If you don't trust the attorney you hired or if he isn't fully explaining things, it's time for a new lawyer.
Mr. Dane is correct. A lawyer can appear for you on a misdemeanor charge unless it is domestic violence or the judge orders you to be there.
Mr. Daymude's advice is also good. Even if you don't have to be there, it is always helpful -- especially if you don't trust your attorney!
First, the victim has no right to refuse to testify. The district attorney can issue him a subpoena. After that, if he refuses to testify, he'll be held in contempt of court.
Second, even if the victim doesn't testify, it may not have much of an effect on your case depending on the circumstances. It would likely make it harder for the DA to convict you. But, it likely will not lead to automatic dismissal of your case.
If you already have an attorney, you should discuss these issues...
I agree with Mr. Hollbrook. You have a right to the entire case file. A lawyer must also notify a client promptly about any settlement and cannot accept or reject it without the client's permission. Get the file and review it. If they refuse to give it to you or if it appears they did not live up to they fiduciary duty (duty of loyalty) to you, notify the state bar.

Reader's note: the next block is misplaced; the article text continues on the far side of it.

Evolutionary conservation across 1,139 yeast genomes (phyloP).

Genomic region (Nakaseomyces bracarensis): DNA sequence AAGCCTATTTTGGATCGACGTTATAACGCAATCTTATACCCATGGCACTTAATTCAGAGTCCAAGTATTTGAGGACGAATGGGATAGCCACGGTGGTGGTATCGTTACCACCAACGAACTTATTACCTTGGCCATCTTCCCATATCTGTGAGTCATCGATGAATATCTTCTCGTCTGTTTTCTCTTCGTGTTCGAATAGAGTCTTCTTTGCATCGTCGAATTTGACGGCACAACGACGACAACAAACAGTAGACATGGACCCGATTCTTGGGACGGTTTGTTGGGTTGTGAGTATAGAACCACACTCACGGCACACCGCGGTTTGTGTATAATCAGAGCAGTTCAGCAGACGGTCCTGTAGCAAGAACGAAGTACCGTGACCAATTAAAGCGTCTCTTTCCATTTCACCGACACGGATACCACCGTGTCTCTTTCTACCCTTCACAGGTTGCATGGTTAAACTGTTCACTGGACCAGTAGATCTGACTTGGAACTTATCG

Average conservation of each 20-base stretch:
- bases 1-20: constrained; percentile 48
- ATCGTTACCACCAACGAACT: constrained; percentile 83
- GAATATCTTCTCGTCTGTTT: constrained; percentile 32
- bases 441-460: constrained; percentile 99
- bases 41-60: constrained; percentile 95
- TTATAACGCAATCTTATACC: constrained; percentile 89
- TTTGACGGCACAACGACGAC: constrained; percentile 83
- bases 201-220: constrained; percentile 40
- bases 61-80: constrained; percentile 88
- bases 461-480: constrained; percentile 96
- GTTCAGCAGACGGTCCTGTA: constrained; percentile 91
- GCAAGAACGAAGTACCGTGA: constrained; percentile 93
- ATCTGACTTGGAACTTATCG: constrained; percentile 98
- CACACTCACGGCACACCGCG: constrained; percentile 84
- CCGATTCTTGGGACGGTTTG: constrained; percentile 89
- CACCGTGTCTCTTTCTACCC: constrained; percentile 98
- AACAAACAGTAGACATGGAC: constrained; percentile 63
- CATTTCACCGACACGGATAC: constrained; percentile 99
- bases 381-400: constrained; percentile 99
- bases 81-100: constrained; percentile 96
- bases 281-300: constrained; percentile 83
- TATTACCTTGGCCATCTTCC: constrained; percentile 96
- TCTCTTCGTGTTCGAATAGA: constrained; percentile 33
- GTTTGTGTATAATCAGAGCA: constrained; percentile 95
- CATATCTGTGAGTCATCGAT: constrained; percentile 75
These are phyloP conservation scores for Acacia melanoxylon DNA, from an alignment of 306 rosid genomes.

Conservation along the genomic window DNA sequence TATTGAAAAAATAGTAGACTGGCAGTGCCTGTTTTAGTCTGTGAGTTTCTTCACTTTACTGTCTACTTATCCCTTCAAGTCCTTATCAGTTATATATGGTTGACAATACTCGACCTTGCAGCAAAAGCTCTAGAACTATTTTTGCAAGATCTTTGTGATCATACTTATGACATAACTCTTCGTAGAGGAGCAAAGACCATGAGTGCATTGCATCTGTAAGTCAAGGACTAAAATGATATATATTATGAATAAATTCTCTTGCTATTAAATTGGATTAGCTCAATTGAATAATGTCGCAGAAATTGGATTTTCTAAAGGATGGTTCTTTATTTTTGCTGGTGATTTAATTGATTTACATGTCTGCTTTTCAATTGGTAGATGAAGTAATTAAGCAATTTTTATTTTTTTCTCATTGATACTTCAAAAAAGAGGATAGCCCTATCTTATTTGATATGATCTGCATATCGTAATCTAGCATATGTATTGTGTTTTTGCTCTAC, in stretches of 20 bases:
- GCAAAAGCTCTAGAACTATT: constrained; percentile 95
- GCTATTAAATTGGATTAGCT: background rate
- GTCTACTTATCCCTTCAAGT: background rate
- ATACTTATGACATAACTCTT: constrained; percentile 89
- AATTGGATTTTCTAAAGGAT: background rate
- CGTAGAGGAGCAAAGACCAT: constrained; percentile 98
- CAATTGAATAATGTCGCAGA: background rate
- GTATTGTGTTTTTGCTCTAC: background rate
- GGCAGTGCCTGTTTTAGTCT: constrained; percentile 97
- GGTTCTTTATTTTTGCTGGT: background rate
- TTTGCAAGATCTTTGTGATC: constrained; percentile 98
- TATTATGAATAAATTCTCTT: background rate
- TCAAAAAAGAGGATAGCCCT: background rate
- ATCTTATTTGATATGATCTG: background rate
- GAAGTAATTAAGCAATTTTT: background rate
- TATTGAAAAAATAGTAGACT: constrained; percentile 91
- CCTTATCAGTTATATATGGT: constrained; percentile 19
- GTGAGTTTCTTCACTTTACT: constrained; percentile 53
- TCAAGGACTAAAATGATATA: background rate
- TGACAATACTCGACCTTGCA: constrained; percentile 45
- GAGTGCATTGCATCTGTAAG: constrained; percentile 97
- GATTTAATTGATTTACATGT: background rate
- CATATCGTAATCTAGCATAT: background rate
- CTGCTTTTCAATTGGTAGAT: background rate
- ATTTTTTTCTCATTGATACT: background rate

It's your husband who needs a lawyer, not you. If he already has one, you should speak to him. If not, get him one ASAP.
Not all convictions are eligible for half time. It depends on what the underlying charge was. Some charges require a minimum of 80-85%. It may be that a mistake was made when he was sentenced. Your husband needs an attorney ASAP to resolve this issue.
In general, conviction of an infraction as opposed to a misdemeanor is preferable from a defense perspective . Having a misdemeanor conviction on your record will impact you far more than having an infraction conviction. However, there could be other considerations depending on the facts specific to your case. You should discuss this with your attorney in a confidential setting before making a decision.
You must be off probation to petition for expungement. If not, you must first petition for early termination of probation. You must have a good reason to get early termination. "I don't want potential employers to know I was convicted of DUI" is not likely to be a sufficient reason. However, if you can show other changed circumstances, you may be able to prevail. Consult an attorney